Runners from all over the city and state had primed themselves to compete in the 34th Medical Center 10K Classic.
The annual race snaked its way through WKU’s campus on Oct. 19, starting at University Boulevard before winding through Fountain Square and finishing in Smith Stadium. Approximately 2,300 runners participated in the race.
“If they can do it, I can do it,” Doris Thomas, race director, said.
Runners participated in four different events, each of which catered to different strengths. They were the 5K walk/run, the 10K wheelchair race, the 1.5 fun walk and the 10K children’s classic.
Carol Ann Gilbert, a Warren County Elementary School teacher, worked the registration table for the children’s classic and said the kids were excited to run the same route as the adults because they got to feel big.
“It teaches kids to have fun with physical activity and future fitness,” Gilbert said.
There were about 400 children registered for the 10K children’s classic. This was the first year that students were able to run the same route as the adults. They completed the first 9K during school hours and ran the last 1K on Saturday.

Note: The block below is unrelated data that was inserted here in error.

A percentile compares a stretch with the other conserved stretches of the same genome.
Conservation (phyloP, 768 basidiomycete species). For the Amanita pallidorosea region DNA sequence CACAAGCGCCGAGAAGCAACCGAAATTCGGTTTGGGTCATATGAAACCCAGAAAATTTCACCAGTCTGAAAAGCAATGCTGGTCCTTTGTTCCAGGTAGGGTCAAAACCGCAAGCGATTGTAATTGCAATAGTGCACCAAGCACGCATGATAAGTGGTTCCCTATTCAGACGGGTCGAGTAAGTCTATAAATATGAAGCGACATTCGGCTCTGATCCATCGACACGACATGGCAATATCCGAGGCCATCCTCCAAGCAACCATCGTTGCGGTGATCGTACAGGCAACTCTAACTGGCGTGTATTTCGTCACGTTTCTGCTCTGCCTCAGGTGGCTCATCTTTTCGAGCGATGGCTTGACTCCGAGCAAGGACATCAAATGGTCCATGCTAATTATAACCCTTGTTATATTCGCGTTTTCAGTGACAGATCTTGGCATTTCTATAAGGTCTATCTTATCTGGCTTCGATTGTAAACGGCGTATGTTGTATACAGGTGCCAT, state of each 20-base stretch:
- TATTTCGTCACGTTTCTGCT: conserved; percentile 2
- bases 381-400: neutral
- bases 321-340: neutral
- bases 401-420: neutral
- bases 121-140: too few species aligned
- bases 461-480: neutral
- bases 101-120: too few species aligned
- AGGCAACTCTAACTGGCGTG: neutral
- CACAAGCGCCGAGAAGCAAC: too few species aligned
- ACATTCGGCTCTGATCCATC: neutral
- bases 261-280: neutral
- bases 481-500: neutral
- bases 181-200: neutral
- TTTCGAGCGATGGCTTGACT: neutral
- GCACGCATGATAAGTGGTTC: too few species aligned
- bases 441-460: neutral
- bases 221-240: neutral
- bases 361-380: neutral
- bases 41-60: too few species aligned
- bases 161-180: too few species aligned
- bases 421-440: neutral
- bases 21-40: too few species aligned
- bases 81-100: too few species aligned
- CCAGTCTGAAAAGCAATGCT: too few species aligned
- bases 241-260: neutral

Although the rain became a chilling factor in the race, the racers didn’t give up.
First-time racers Venica Pollard and Melinda Houghton both participated in the 5K run.
“This is so much fun and everyone cheers everyone on,” Houghton said. “It’s very exciting.”
Pollard ran her first 5K in less than 25 minutes and has already set goals for next year.
“I want to run under 25 next year, and try to be able to do the 10K,” she said.
Seven wheelchair participants navigated the same 10K route as the runners and completed the route in record times.
Summer Shade junior Stefanie Tudor watched the participants and said there is no way she could do that.
“It’s raining, but they are still going,” she said.
The crowd grew louder as each wheelchair crossed the finish line.
This was the first year people were able to use the stadium and cheer from the stands as runners crossed the finish line.
Thomas emphasized how much they appreciated and utilized WKU volunteers. Around 300 students from sororities and fraternities operated the water stations, registration and food tents, and performed other tasks as needed.
“We could not do it without them,” she said.